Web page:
Firm Truths for the Frail

Confession. I haven’t really been studying the Word lately. But it has been studying me  and finding me frail.

Since finding mold in our home and facing the facts that insurance won’t cover water damage done by floodwater, our family has been in triage mode. Almost all spare time has been going to remediation and repairs and our home and our hearts feel like construction zones.

When we first found mold, my motto was, “Let’s destroy as little as possible.” But, the extent of the problem must determine the intensity of the solution. Thus, within a few weeks, we had laid the infected rooms’ walls bare down the studs. Every fiber of my order-loving being wanted quick repair and restoration. Especially during the time of COVID when everything else feels utterly out of control, I longed to control the timeline of getting our home back in order. But you can’t rush remediation and restoration.

If we had, all our efforts would be wasted. Putting up brand new dry wall and covering it with a fresh, clean coat of paint would do precious little if we did not deal with underlying issues and get rid of all the mold.

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All the while, the Lord has been working the gospel deeper into my grumpy heart and showing me his character. My sin is far more insidious and infectious than mold. As much as I naturally want to slap a new coat of paint over it and buy some cute accents to spruce up my soul, God loves me far too much to let me do so.

He expertly, methodically, thoroughly exposes my sin and lays me as bare are our walls. He won’t rush me to restoration. He will apply the gospel to my soul and my life, letting it sink in for days, weeks, even years. For he knows his stuff. He wisely detects the deeply hidden, deeply diseased areas of my heart which need exposure to the light of his presence and the fresh wind of the Holy Spirit to be fully restored.  And he takes his time like a master works man who has no other time table than his own. He will not rush the process that is intended to prepare me for an eternity with him; that would be cheating himself and me in the long run.

In the middle of the restoration process for our home (and apparently the matching process that is going on in my heart), I feel frail, exhausted, and exasperated.

Today, through some Scriptures in the Isaiah 40’s, the Spirit reminded me of some firm truths that comfort frail frames. In these caboose chapters of the long prophetic train that is Isaiah, God’s people are in exile. They are frail, to say the least. And yet into their frailty, God speaks firm hope. Isaiah 40 begins with “Comfort, comfort my people, says your God.”

Our Frailty, His Firmness

In our frailty, his words remain firm. Contrary to popular belief, when we find ourselves exposed to the core, we don’t need to be strengthened with lies about our own strength, invincibility, or permanence. Rather, we need to be reminded that we, by God’s own might and mercy, are intertwined with heart of the One who is.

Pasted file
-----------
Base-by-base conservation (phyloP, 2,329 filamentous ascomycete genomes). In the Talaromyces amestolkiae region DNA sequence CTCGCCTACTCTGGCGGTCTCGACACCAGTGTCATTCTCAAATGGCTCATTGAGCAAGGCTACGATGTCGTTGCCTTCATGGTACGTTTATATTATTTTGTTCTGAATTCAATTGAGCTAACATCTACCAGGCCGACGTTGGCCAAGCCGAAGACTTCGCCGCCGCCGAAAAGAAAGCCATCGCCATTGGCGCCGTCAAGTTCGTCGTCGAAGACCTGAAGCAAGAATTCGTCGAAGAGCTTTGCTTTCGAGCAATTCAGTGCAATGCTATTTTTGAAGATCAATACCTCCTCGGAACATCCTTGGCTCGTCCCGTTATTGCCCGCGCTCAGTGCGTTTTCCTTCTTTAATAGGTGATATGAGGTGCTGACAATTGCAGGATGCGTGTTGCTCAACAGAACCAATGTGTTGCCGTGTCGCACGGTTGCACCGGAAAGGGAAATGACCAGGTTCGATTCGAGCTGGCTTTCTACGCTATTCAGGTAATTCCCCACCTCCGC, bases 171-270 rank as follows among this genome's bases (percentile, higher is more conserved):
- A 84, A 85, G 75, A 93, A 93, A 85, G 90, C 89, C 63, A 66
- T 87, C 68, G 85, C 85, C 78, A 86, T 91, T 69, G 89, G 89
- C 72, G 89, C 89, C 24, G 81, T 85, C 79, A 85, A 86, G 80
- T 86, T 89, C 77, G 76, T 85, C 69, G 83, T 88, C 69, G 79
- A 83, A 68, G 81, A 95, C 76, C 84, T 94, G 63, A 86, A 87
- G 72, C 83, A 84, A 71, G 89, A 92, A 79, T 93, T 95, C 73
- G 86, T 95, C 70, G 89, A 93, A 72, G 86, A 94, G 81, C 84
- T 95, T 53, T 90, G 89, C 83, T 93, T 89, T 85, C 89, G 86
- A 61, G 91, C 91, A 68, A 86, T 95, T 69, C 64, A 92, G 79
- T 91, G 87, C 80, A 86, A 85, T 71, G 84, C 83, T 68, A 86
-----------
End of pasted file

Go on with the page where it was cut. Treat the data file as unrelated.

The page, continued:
A voice says, “Cry!” And I said, “What shall I cry? All flesh is grass, and all its beauty is like the flower of the field. The grass withers and the flower fades when the breath of the Lord blows on it; surely the people are grass. The grass withers and the flower fades,  but the word of our God will stand forever” (Isaiah 40:6-8).  

If I were given an assignment to comfort an exhausted, frail people, I don’t think I would naturally start with the aforementioned phrases. At first listen, they certainly don’t sound encouraging or strengthening. But the source of the Christian’s strength is not found in self, but in the strength of the character and nature of our God. Thus, the most strengthening God can do to comfort his people is to expose their frailty that they might more lean into his firmness. Thus, Isaiah is told to proclaim, “Behold your God!” (Isaiah 40:9) pointing them away from their obvious frailty to his firmness and faithfulness.

Our Frailty, His Fragile Care

In our frailty, he won’t fracture us. He treats the frail with the same fragile care one might employ if one found an injured baby bird. Though his power is gigantic, his demeanor is gentle.

Behold, the Lord God comes with might, and his arm rules for him; behold, his reward is with him and his recompense before him. He will tend his flock like a shepherd; he will gather the lambs in his arms; he will carry them in his bosom and gently lead those that are with young  (Isaiah 40:10-11).

Later, in Isaiah 42, God promises, “A bruised reed he will not break, and a faintly burning wick he will not quench” (Isaiah 42:3). He loves us with a love fierce enough to expose our frailty but a faithfulness and gentleness ready to support and strengthen us.